”Hey you, Jan… do you believe in the Big Bang?”
The question was asked in such a way that it was obvious that the question was both well thought through, and urgent. The reaction of the other students made it clear that there was a general interest in the discussion that was about to ensue. How should you, as a teacher, react to such a question? How the question is answered may well be more important than the answer itself.
Science is just as exciting as the mathematics involved. If you really want to know what’s going on, the scientific method has got a set of strict rules on how to go about one’s efforts to reach a greater understanding. Before you’ve even presented your hypothesis, you’ve already clearly defined and limited the upcoming work. The mathematics should also hold up. If you can ”count it into submission”, you’ve not even come up with a hypothesis. The hypothesis you then present should also be testable.
Here you are confronting the first conflict. You’re not supposed to defend the hypothesis! You’re actually supposed to pulverise that initial bit of footwork by any means necessary. New research is constantly giving us new tools. New findings in quantum mechanics echoe in cosmology. If the hypothesis can withstand the mathematical artillery, if it still stands after laboratory tests if such are possible, and still can’t be disproven in spite of your best efforts; you’re got yourself a theory. So, a scientific theory is thoroughly tested and not yet disproven. We believe it until it eventually shows its flaws and crumbles – usually as a result of an enlargement in our known reality.
It’s obvious that the question was to be treated properly – with respect.
Far too often you see people arguing about details. People who lost the big picture and quite often forgot why they started arguing in the first place. There is a risk that winning the oral battle becomes more important than listening to each other. Maybe the debate about climate change is one of the most infected ones. How about a person who just figured out that our atmosphere contains about 0,04% carbon dioxide and questions its role in global warming. He may get slapped by the argument that 97% of the scientists agree: Our CO2 emissions is a key factor in climate change. That, for sure, will convince him, won’t it?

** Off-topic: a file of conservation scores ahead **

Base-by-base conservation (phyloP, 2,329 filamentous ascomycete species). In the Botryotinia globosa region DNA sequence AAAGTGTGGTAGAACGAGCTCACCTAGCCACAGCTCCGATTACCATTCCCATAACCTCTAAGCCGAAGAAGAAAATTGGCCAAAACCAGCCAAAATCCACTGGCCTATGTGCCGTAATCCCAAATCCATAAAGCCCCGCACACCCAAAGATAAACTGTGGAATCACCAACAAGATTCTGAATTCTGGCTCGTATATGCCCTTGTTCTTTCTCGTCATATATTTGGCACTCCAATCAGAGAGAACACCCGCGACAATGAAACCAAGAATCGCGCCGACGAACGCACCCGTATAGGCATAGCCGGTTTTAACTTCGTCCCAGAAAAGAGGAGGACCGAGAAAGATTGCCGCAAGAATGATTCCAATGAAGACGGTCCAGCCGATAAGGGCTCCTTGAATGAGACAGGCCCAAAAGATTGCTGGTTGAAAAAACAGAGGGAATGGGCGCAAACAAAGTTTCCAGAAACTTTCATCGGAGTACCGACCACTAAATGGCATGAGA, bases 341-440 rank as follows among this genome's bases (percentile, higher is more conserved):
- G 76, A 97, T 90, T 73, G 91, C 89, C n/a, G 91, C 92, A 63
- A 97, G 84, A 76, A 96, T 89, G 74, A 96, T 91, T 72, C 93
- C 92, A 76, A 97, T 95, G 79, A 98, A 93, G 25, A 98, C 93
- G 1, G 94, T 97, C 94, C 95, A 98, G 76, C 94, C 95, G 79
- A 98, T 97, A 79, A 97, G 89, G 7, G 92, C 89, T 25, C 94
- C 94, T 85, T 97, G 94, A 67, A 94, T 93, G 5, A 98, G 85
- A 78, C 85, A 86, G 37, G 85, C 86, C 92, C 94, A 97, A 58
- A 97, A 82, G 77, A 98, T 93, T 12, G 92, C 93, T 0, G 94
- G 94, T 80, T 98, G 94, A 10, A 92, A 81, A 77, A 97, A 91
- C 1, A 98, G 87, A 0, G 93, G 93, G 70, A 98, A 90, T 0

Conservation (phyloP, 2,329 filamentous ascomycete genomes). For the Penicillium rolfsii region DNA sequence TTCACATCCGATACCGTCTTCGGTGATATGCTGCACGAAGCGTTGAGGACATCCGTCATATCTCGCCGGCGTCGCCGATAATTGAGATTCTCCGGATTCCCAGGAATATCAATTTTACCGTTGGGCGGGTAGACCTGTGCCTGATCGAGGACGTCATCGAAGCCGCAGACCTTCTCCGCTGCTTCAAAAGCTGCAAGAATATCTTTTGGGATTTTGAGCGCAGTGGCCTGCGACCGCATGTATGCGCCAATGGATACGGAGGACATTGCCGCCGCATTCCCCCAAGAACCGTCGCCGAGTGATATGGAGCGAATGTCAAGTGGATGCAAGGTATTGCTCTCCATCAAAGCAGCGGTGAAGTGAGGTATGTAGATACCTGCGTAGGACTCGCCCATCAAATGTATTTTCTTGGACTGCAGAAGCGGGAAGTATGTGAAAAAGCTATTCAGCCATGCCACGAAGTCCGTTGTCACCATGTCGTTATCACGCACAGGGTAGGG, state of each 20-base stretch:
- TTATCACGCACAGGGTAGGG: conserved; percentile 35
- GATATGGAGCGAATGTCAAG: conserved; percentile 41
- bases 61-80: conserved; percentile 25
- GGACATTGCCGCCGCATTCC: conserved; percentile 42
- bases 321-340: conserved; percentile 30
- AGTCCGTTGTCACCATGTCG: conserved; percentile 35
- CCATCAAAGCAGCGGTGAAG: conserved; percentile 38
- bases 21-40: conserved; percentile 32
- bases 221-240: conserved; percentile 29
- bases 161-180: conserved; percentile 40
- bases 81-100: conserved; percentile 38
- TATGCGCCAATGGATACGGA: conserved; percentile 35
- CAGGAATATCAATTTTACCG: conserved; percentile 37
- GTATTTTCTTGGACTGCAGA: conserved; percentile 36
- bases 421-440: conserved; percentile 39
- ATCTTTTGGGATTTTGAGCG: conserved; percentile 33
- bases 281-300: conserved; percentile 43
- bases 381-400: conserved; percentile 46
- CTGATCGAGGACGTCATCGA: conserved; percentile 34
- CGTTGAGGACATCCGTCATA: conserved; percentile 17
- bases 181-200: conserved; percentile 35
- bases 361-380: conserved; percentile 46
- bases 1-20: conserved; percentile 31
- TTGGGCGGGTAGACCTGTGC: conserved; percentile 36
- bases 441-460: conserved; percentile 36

Science should, by definition, be factual. To, during an argumentation, glide into a phase where opinions are valued rarely leads to anything substantial. If you want to share your insights and make the world understand them, you need to be able to present their foundations. It is not really constructive to present scientific arguments as though they were the result of a vote.
Apparently, the words ”that’s funny” are supposed to have been said at several discoveries – discoveries that, after having been reviewed, tested and verified, have come to have a great impact on our common knowledge. Think upon those words for a bit. ”That’s funny”. What kinds of associations come to mind?
We are born with a sense of curiosity that has most likely, at one point or another, frightened our mothers. Some of you have probably picked apart something that, according to both your parents and the instructions that came in the box, should not be picked apart. Eagerly, we’ve observed a flash of lightning during a thunderstorm to count the seconds and calculate the distance. Even as adults we’re drawn to things that scare us and fascinate us. Volcanic eruptions, earthquakes, epidemics etc. Why, then, do so few want to learn more about these things? What makes medical science the antithesis of people’s health? When does the will to defend your own opinion grow stronger than the will to understand?
At times, the key to solve a murder lies with the victim. Can it be, that the scientific debate and the way in which new findings are presented to the general public are part of the reason why belief in science is being undermined? Have we allowed ourselves to be so fascinated by partial answers that we’ve forgotten about the questions that led us there, and, above all, the questions that should lead us forward?
If this is the case, we might stagnate.
Now, back to the questions posed in the headline. Science is to look for answers – to start from what you know to systematically learn something new or retry current ideas. We haven’t made up our natural laws. We’ve found them! Edwin Hubble, by studying galaxies, came to the conclusion that the redshift increases linearly with the distance to the galaxies. The efforts in that research led to Hubble’s law. Hubble was wrong about the distance to the galaxies – by a factor of seven – but the law, the principle itself, has proven to be able to stand the test of time. The law tells us that our universe is expanding. The light from an ever more distant galaxy is shifting towards longer wavelengths, redder light, which tells us that the distance increases faster than a galaxy closer to us. In other words, we can see our universe expanding – one of the fundamental underpinnings of the theory of the Big Bang. This quote from Wikipedia shows us the soul of a scientist:
”Hubble did not, however, take for granted that the redshift was caused by such a movement but remained open to alternative explanations”.
Thanks to Sebastian Holmgård!
Jan teaches mathematics and interdisciplinary science to pupils 13-16 years of age at Sursik School, Pedersöre, Finland. Space-related science often gives some sort of answer to the question “Why?”, a question quite common in math class. It also triggers curiosity, one key component in progress.